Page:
McKitterick Prize Shortlist (and Other Society of Authors Awards)

As I announced back in November, I was one of the judges for the 2022 McKitterick Prize. This is one of several prizes administered by the Society of Authors, the UK trade union for writers, which awards various grants and prizes.

The McKitterick Prize has, since 1990, been awarded to a debut novelist aged 40 or over. It’s unique in that it considers unpublished manuscripts as well as published novels – Tom McKitterick, who endowed the Prize, was a former editor of Political Quarterly and had an unpublished novel at the time of his death.

My particular role in the process was helping to assess the unpublished manuscripts and whittling them down to a longlist, which then joined the traditionally published novels for overall judging. I can’t say too much about this process or the particular narratives that I read due to the judges’ nondisclosure agreement, but I’ll make a few general observations.

Almost all of the entries were capably written and would have done fine as self-published novels, but I was looking for a touch of greatness – something that could compete, as is, with published work. For the most part, it was clear which manuscripts were at a different level. In terms of serendipitous moments, I noted multiple “meet the parents” scenes and mentions of moss or witches. Switching between 2–4 time periods was a recurring feature. There were lots of thrillers and dystopian setups, too.

The shortlist was announced this morning. None of the manuscripts made it through, but I’m delighted to see Under the Blue on there. I’ve heard a lot about the Taddeo and Yoder, both of which seem to be divisive. The Mohammed was already on my radar, I’m interested in the Bennett, and the Annand is new to me but I’ll investigate further. Judge Anietie Isong says, “These are deeply engaging works that swell with vitality.”


I was also interested to note the shortlists for the

  • Betty Trask Award for a first novel by a writer under 35: it overlaps with the latest Sunday Times Young Writer of the Year Award shortlist on two authors, Nelson and Nolan. I’ve also read the Brown. But I’m rooting for Will McPhail’s In, the first graphic novel to be shortlisted for an SoA award.

  • Gordon Bowker Volcano Prize, new this year, for a novel focusing on the experience of travel away from home (in memory of Malcolm Lowry and endowed by Gordon Bowker, his biographer): I’ve read Asylum Road and I think I have Diving for Pearls from NetGalley. I’ve read a nonfiction work by McWatt and would be interested in trying her fiction.

  • Paul Torday Memorial Prize, awarded to a first novel by a writer over 60: I’ve only heard of one nominee, The Day I Fell Off My Island by Yvonne Bailey-Smith – that’s because she’s Zadie Smith’s mum.

Winners and runners-up will be announced at the SoA Awards ceremony, to be held at Southwark Cathedral on June 1st – I’ll be watching the livestream.


See any nominees you’ve read? Who would you like to see win?


13 responses

  1. I enjoyed the Taddeo well enough but had a few issues with it. I have had Checkout 19 on the TBR since it came out and really need to get round to reading it. Some really interesting books on these lists.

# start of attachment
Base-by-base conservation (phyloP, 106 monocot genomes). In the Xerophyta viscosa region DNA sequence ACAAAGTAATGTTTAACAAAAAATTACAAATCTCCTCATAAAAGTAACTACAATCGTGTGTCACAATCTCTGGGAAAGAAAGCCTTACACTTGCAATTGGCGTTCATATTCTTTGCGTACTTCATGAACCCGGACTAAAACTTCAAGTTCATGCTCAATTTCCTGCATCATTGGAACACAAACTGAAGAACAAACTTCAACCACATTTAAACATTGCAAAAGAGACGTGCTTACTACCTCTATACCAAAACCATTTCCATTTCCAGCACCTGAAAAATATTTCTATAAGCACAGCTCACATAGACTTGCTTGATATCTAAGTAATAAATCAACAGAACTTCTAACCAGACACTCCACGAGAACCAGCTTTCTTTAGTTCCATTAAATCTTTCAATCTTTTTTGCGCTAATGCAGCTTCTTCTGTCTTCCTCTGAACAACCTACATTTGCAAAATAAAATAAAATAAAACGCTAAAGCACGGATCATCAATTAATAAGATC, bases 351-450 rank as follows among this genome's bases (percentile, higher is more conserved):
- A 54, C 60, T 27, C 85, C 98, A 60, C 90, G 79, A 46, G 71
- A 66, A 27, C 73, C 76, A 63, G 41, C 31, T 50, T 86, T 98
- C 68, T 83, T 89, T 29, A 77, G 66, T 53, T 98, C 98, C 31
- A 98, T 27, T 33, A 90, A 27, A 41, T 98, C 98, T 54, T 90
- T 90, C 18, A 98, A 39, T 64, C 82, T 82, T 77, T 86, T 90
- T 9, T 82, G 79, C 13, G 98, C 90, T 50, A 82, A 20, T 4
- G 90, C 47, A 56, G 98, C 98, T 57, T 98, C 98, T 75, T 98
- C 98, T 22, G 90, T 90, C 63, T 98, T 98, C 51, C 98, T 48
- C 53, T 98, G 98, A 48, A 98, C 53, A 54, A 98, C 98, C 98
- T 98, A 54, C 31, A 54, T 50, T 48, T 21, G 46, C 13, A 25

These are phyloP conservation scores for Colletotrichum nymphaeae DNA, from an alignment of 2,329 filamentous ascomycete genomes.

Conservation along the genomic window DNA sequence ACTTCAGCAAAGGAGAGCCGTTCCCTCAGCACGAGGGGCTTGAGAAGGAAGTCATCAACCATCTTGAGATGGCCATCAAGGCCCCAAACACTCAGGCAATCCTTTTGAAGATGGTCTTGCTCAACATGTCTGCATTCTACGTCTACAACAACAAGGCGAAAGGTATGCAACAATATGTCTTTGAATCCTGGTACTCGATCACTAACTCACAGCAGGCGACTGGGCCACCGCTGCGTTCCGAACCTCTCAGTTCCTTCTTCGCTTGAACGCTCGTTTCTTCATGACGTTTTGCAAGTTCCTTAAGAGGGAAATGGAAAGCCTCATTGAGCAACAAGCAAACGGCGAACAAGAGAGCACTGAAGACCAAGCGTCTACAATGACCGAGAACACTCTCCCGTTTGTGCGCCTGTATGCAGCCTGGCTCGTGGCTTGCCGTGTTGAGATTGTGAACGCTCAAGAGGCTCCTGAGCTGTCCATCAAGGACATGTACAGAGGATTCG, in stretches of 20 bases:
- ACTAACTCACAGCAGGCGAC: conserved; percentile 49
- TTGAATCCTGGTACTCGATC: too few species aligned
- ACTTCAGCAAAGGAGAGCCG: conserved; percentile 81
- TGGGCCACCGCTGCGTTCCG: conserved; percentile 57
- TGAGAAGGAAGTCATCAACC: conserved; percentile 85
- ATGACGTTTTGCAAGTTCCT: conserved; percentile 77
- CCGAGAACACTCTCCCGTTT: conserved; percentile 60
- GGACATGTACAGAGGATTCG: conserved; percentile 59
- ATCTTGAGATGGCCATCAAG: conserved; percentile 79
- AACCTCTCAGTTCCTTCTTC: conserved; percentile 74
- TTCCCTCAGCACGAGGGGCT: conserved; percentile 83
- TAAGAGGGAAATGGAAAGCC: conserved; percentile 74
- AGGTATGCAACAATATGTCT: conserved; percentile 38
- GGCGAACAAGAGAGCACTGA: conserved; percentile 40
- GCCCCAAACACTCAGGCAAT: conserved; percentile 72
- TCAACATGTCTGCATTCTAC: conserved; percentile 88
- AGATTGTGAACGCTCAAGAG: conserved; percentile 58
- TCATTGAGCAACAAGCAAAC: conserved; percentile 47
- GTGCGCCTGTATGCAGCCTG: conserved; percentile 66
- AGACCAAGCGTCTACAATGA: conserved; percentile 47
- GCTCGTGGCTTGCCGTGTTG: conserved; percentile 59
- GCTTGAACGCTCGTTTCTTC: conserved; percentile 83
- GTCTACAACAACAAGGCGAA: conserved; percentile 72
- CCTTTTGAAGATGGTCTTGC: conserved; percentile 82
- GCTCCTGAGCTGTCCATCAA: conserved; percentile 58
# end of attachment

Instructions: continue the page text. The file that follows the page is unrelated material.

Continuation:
Liked by 1 person

    1. I couldn’t get into Three Women so reading more by her hasn’t appealed. I’d really like to get hold of Checkout 19.

      Liked by 1 person

  2. Congratulations on your role for the prize.

    Liked by 1 person

    1. Thanks, Kay. It was good experience to have under my belt.

      Liked by 1 person

  3. I rather loved the Yoder – but its style and subject won’t be for everyone! I bought Under the Blue after you enjoyed it so – hope to get to it soon. On the other prizes I have a couple in the TBR (including In again acquired on your recommendation), but I have read The Disciple which I reviewed for Shiny – very much auto-fiction which I enjoyed.

    Liked by 1 person

    1. We stayed with a friend in the USA for a few days in December while her sister was also visiting. I gave some book recommendations and we were discussing recent book club reads when the sister said, “whatever you do, don’t ever read Nightbitch!” So I must confess that has coloured my opinion!

      Liked by 1 person

      1. A difficult book for cat owners! You have been warned.


  4. Really interesting to hear your experience of judging this prize. I noted on Twitter that, given the scope of the Society’s prizes, it seems a bit harsh if you happen to publish your debut between the ages of 35 and 39! But it’s great that unpublished MSS are considered – do you know if many have ever been shortlisted?

    I liked Three Women a lot but couldn’t get into Animal, and I haven’t tried any of the others on the list.

    Liked by 1 person

    1. Ah yes, I guess that’s a gap you may end up falling into! Though you’d be eligible for the Dylan Thomas Prize 😉

      I don’t know whether manuscripts have been shortlisted in the past. A glance at previous shortlists and winners would suggest not. But I hope those who were longlisted would be encouraged and use that as a springboard for finding a publisher. I had a few fantastic manuscripts that I would love to see published.

      Liked by 1 person

      1. Haha, I’ll probably be 40+ by the time I get published at this rate, so not especially worried on my own behalf but I’ve come to think age limits on prizes (upper or lower) are not helpful, except for young writers comps for under 18s.


  5. I really liked Nightbitch (and I would also compare it to Murakami, who I don’t like at all), so I’d say give it a shot – it might surprise you!

    Liked by 1 person

    1. Ooh, that’s enticing. I’ll give it a read if it comes my way someday.


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